“You are ambitious, which, within reasonable bounds, does good rather than harm.” (Lincoln in Letter to Hooker)

Lincoln, Abraham

Jan 26 1863

Lincoln appointment letter to Hooker appointing Cdr AOP

Hebert, Walter H.  Fighting Joe Hooker.  Bison Books, 1999. Foreward

“now there’s Joe Hooker-he can fight-I think that point is pretty well established-but whether he can “keep tavern’ for a large army is not so sure.”

Lincoln, Abraham

After Antietam

Lincoln’s observations to a visitor after Antietam when he was looking for a commander to replace McClellan.

Sears, Stephen.  Controversies & Commanders-Dispatches from the Army of the Potomac. Boston:  Houghton Mifflin, 1999. Pg 181

Hooker will “soon bring them out of the kinks & …make them fight if anyone can”

McClellan, George

GBM letter to Ellen

Sears, Stephen.  George B McClellan – The Young Napoleon. New York:  Ticknor & Fields, 1988 pg 265

“Hooker is a very good soldier and a capital officer to command an army corps, but I should doubt his qualifications to command a large army.  If fighting, however is all that is necessary to make a general, he will certainly distinguish himself

Meade, George

Oct 11 1862

Ltr by George Meade to his son

Hebert, Walter H.  Fighting Joe Hooker.  Bison Books, 1999. Pg 168

“Hooker has disappointed the army and myself in failing to show the nerve…at the critical moment, which all had given him credit for before he was tried…. I am sorry of Hooker, because I like him: but I cannot shut my eyes to the fact that he has on this occasion missed a brilliant opportunity.”

Meade, George

May 12 1863

Meade to his wife, Letters, 1:374-75

Rafuse, Ethan S. George Gordon Meade and the War in the East. Abilene:  McWhiney Foundation Press. 2003 pg 66

“Hurrah for old Joe; we are on Lee’s flank, and he does not know it.  You take the Plank Road toward Fredericksburg, and I’ll take the Pike or vice versa, as you prefer, and we’ll get out of the Wilderness.”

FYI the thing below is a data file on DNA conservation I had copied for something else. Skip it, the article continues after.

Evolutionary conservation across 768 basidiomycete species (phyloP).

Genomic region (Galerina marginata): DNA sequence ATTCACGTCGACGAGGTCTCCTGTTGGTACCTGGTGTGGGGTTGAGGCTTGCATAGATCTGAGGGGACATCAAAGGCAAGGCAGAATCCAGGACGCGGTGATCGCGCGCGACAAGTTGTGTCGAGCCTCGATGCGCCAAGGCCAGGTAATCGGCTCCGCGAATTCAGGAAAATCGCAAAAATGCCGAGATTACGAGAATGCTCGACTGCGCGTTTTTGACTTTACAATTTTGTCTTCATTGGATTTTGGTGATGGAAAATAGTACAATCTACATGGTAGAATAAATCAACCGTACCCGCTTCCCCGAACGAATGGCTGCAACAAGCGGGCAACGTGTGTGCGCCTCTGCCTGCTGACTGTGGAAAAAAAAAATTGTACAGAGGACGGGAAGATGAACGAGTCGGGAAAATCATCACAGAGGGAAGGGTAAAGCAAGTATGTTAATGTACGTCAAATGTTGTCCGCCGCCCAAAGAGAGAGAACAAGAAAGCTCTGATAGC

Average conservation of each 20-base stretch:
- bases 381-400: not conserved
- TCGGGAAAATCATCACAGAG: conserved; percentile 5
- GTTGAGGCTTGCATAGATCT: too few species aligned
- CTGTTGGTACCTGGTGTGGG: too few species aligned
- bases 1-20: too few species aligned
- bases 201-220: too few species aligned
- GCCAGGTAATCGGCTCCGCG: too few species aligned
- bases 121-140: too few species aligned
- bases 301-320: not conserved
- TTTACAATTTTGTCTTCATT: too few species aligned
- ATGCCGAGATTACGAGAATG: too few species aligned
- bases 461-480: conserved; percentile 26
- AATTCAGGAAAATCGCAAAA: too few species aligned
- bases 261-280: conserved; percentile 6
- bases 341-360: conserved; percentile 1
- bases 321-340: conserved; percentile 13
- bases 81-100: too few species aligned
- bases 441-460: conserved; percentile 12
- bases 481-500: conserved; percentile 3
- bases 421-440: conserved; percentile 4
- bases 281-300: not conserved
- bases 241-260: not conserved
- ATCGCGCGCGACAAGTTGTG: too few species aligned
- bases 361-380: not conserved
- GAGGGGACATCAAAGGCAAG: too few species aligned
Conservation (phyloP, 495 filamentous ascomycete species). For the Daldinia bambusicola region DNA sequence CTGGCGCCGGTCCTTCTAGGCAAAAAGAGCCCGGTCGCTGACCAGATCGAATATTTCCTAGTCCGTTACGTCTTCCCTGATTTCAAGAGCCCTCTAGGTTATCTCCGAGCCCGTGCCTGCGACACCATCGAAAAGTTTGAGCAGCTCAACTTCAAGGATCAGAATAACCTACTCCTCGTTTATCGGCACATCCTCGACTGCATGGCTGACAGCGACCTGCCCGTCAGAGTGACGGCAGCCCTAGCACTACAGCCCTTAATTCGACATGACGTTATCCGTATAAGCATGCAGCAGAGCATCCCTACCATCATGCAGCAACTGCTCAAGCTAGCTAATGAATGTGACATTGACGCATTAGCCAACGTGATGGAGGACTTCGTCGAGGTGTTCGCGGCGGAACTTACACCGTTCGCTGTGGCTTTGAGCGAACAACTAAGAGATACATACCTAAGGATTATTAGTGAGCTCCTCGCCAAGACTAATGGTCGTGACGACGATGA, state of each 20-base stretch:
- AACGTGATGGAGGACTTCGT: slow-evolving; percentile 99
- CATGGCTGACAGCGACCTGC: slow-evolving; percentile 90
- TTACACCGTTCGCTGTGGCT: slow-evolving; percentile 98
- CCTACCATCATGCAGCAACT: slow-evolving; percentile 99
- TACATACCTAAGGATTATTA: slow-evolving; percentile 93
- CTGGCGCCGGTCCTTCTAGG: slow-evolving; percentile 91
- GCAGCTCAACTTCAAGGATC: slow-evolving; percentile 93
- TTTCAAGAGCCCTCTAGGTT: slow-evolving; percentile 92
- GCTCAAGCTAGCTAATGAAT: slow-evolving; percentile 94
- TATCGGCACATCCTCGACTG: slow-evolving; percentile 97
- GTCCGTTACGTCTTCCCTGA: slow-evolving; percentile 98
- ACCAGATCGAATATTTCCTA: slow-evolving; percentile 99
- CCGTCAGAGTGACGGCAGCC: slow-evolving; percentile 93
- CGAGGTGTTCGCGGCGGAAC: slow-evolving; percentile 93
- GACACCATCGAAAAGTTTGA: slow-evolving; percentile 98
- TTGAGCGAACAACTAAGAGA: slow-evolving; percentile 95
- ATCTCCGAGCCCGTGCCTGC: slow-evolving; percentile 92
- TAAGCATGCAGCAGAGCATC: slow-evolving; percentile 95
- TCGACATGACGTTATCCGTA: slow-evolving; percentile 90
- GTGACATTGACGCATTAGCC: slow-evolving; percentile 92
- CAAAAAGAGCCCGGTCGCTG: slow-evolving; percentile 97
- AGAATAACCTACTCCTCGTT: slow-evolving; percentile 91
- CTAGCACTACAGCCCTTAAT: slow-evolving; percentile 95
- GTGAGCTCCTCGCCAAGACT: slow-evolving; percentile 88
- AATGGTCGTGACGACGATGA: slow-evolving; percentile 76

Meade, George

Apr 30 1862

Meade to Henry Slocum in the opening phase of the Battle of Chancellorsville.  John Bigelow, Chancellorsville (1910; reprint New York: Smithmark, 1995), 221

Rafuse, Ethan S. George Gordon Meade and the War in the East. Abilene:  McWhiney Foundation Press. 2003 pg 59

“I believe Hooker is a good soldier, the danger he runs is subjecting himself to bad influences, such as Dan Butterfield and Dan Sickles….I believe my opinion is more favorable than any other of the old regular officers, most of whom are decided in their hostility to him.”

Meade, George

Jan 26 1863

Meade to his wife, Jan 25 1863

Rafuse, Ethan S. George Gordon Meade and the War in the East. Abilene:  McWhiney Foundation Press. 2003 pg 58

“When you see occasion for issuing an order, give it without reference to me.  As you understand these matters”

Pillow, Gideon

August 1847

Pillow speaking about his adjutant general Joseph Hooker in Mexico

Johnson, Timothy. A Gallant Little Army.  Lawrence KS:  University of Kansas, 2007.   Pg 149

“As I saw him [Hooker] that afternoon on his white horse in rear of his line of battle, and close up to it, with the excitement of battle in his eyes, and that gallant and chivalric appearance which he always presented under fire, I was struck with admiration.  As a corps commander with his whole force operating under his own eye, it is much to be doubted whether Hooker had a superior in the army

Pope, John

Pope speaking of Hooker at Bristoe Station in the 2nd Manassas campaign in Battles and Leaders

Hebert, Walter H.  Fighting Joe Hooker.  Bison Books, 1999. Pg 122

“…He failed in this [farming] and applied himself most industriously to borrowing money of all who would lend it to him, and drinking whiskey whenever and wherever he could obtain it…he became a constant uninvited visitor to the Pacific Club of San Francisco to the annoyance of the members.”

Richmond Dispatch

Feb 24 1863

Richmond newspaper reacting to appointment of Joe Hooker as Cdr AOP

Hebert, Walter H.  Fighting Joe Hooker.  Bison Books, 1999. Pg 169

“he failed in farming and applied himself most industriously to borrowing money … and drinking whiskey whenever and wherever he could obtain it.